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At the recent International Finance Corporation (IFC) conference on “Developing Resilient Health Systems in Emerging Markets,” Kenyan Professor Khama Rogo urged South Africa to join the Colleges of Medicine for Central and East Africa, to improve specialist training and set joint standards. This article by health journalist Chris Bateman describe how Rogo, part of an African think tank that developed a joint African training platform, emphasised the need for collaboration between African countries and said cross-border regulation and setting up universal standards was essential to enable healthcare professionals to work everywhere. Rogo also noted that while countries like the UK and Canada have recruited Kenyan nurses in large numbers, South Africa has not collaborated with other African countries in the same way. Sadly, he said his repeated appeals to South Africa had fallen on deaf ears. This article first appeared on Med Brief Africa. – Nadya Swart
SA’s ‘health Ubuntu’ wake-up call
Repeated appeals to SA to join the Colleges of Medicine for Central and East Africa, enabling crucial collaboration on specialist training and crafting joint standards, have “fallen on deaf ears.”
This was claimed by Kenyan Professor Khama Rogo, a global consultant and keynote speaker at the International Finance Corporation (IFC) conference on “Developing resilient health systems in emerging markets,” held in Cape Town on Wednesday last week (Feb 14th).
Rogo, part of an African think tank that developed a joint African training platform, was speaking to Medbrief Africa shortly before taking the podium for his keynote address.
“Most African, including Swaziland, Zambia, Malawi, and Tanzania, belonged to this body – but not SA. We want to bring training together, using all our hospitals and expanding the scope and area of training. The number of people training registrars is finite, and we have to share them. I think your SAMA, HPCSA and the bureaucratic system don’t allow things to happen quickly. We last approached them just before COVID when I gave two keynote speeches to a conference of one of your regulatory bodies,” he said.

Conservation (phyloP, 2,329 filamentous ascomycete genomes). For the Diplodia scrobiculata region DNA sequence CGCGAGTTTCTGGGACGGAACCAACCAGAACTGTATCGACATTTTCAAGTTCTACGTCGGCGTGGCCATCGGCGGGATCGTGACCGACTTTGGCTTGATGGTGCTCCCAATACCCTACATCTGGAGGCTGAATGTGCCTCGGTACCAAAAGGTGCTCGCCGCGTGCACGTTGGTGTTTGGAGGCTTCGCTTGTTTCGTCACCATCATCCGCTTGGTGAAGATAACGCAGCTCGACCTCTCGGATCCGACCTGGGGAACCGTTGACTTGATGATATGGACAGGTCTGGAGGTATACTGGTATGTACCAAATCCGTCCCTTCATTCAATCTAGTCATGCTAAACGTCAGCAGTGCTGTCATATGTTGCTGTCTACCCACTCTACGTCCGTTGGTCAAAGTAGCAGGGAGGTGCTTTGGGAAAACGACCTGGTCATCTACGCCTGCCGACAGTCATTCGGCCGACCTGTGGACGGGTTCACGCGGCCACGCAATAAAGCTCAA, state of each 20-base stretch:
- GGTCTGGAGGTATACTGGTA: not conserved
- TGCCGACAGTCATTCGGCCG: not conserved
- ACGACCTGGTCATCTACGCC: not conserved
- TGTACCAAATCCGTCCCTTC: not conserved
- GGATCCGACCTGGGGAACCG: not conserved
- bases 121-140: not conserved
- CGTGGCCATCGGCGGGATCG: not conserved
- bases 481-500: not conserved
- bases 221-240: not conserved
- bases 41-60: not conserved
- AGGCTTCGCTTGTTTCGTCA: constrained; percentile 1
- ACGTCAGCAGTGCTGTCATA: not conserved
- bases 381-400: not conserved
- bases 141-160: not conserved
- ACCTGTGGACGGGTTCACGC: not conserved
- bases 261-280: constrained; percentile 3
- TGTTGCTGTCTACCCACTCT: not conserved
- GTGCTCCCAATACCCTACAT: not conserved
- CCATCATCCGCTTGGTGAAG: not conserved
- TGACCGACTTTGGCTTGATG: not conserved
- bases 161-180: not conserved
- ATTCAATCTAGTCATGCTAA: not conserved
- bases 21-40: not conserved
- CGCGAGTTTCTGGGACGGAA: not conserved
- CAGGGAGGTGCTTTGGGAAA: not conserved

With Kenya and South Africa having the strongest regulatory frameworks in Africa, there was a crying need to work together across borders, Rogo said.
“The best thing we can have is cross-border regulations and set up universal standards so our healthcare professionals can work everywhere. It’s a myth that SA is ahead of the rest of Africa. We all need to get all our standards up. You speak Ubuntu, but you don’t live it,” he charged.
How Kenya helps its jobless nurses.
He illustrated this during his keynote address, citing a treaty signed last year between Kenya and the United Kingdom, enabling 9,000 surplus Kenyan nurse graduates to work in the UK.
“The UK and Canada have been recruiting them in hordes. It’s now easy passage. Southern Africa has some of the most robust nursing schools in Africa. Kenya can only afford one thousand nursing posts annually, so we help the others advance in this way. The private sector wasn’t absorbing them, and they were being forced to get jobs outside nursing. You know, the problem is not just the production of human resources – the question is how do we pay them?” he added.
Rogo said a recent Kenyan study showed that to improve healthcare services, the most productive approach was to produce and recruit skilled healthcare workers.
“Increasingly, the private sector is taking over the training of human skills, but the cost of training eludes the poor, so there’s a challenge on sustainability. We need to produce, use and retain staff,” he added.
An obstetrician-gynaecologist and holder of Kenya’s first Lifetime Achievement Award in Healthcare (2019), plus the coveted Zenith Lifetime Achievement Award for Excellence in Health (2021), Rogo, 64, has been an advocate for reproductive health and human rights for three decades.
A consultant to several international development agencies, he knows Kenya’s hospital system intimately.
He said a recent meeting of the Deans of Kenya’s Schools of Health Sciences agreed on three priority health challenges.
These were: teaching faculties plus the creation of teachers, library services and the procurement of “just about everything.”
“A lot of equipment is state-procured – it takes a very long time, and you end up not being able to deliver the best healthcare. One example is the tech you need for teaching.”
Global funders and philanthropic agencies needed to appreciate and learn from the critical role of impoverished parents when it came to resilience.
Impoverished people model resilience.